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Saturday, November 19, 2005

Kind of exciting news...

Last night the school had its Give Thanks Feast. The kids had a ball eating with their friends and then tearing out of the place to run it all off at the playground, while the adults socialized and cleaned up. The housekeeping was well underway when I finally had a chance to say hello and introduce Jorge to the mom who hosted the legendary Halloween party. I had loaned her my copy of The Well Trained Mind some time back after a post parent-teacher night discussion about middle school options. Her son has been officially tested "Gifted," so his options are the "Alpha" track at the local middle school (nope), or the school especially for gifted children a heck of a long drive away (maybe.) We talked briefly about homeschooling, but she was uncertain about how it could be done. Since then, she's asked if I didn't mind her keeping the book a bit longer. No way, have at it! At that point I decided her next recommended reads would be A Thomas Jefferson Education and The Paideia Proposal, two short treatises to give her a break after digesting the extremely comprehensive WTM and present a less complicated plan, ultimately working her up to my dog-eared, highly notated copy of Climbing Parnassus. The other day, Gracie came home and mentioned that her schoolmate might be homeschooled next year. Speaking with his mom last night, this is something he wants to try -- Gracie, the poster child for homeschooling, has been out there selling it apparently. The mom is still nervous, but said that with support, she would be willing give it a go. I then pseudo-jokingly mentioned the other option would be to start our own private school. She has been one of the key people in establishing the charter school, so she has had plenty of experience getting an educational facility up and running. I briefly outlined the "600", or non-traditional private school (the new preferred FPEA terminology) option, something I considered in the past, which is home educating under the guise of a private school designation. She said other parents on the island would be interested too, and suggested we discuss it over lunch.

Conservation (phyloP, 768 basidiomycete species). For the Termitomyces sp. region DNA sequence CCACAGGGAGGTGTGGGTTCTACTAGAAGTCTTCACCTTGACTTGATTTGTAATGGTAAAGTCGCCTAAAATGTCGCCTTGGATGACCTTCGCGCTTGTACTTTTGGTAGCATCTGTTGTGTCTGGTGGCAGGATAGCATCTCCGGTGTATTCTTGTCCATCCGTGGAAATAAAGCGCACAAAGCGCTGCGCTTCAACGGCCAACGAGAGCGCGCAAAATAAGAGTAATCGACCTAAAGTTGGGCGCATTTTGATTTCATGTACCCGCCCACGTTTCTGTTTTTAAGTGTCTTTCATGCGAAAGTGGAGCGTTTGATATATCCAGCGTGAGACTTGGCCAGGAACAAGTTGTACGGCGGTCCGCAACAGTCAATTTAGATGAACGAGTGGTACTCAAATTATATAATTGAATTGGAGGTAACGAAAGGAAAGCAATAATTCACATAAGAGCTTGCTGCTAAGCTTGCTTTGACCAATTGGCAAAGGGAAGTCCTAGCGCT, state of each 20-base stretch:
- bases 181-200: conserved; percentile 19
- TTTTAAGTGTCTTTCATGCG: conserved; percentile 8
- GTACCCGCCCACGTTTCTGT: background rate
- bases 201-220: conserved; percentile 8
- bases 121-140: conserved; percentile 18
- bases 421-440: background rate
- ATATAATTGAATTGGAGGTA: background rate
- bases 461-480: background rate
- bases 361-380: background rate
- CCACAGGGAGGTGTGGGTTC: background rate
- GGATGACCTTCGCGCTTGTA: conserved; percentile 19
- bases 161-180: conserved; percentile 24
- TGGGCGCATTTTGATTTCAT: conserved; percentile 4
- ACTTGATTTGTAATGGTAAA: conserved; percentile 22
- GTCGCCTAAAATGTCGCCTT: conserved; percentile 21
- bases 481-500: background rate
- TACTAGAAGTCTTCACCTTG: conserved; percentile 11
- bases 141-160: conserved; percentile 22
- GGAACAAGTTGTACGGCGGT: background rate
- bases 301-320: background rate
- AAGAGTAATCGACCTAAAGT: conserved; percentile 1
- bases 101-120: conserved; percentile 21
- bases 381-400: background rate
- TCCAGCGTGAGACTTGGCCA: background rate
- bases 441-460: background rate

Continuing in the homeschool vein, there was a post to our local support group's board asking about the appropriateness of bringing nine and eleven year olds to see the Bodies exhibit at MOSI. The poster was concerned about exposing her children, not to the sights of plasticized corpses with their flesh peeled back, but to nudity. She wanted to know if there was much included in the exhibit. I couldn't even begin to compose a reply, it would have been thoroughly sarcastic. Now I have visions of the displays wearing little red gym shorts.

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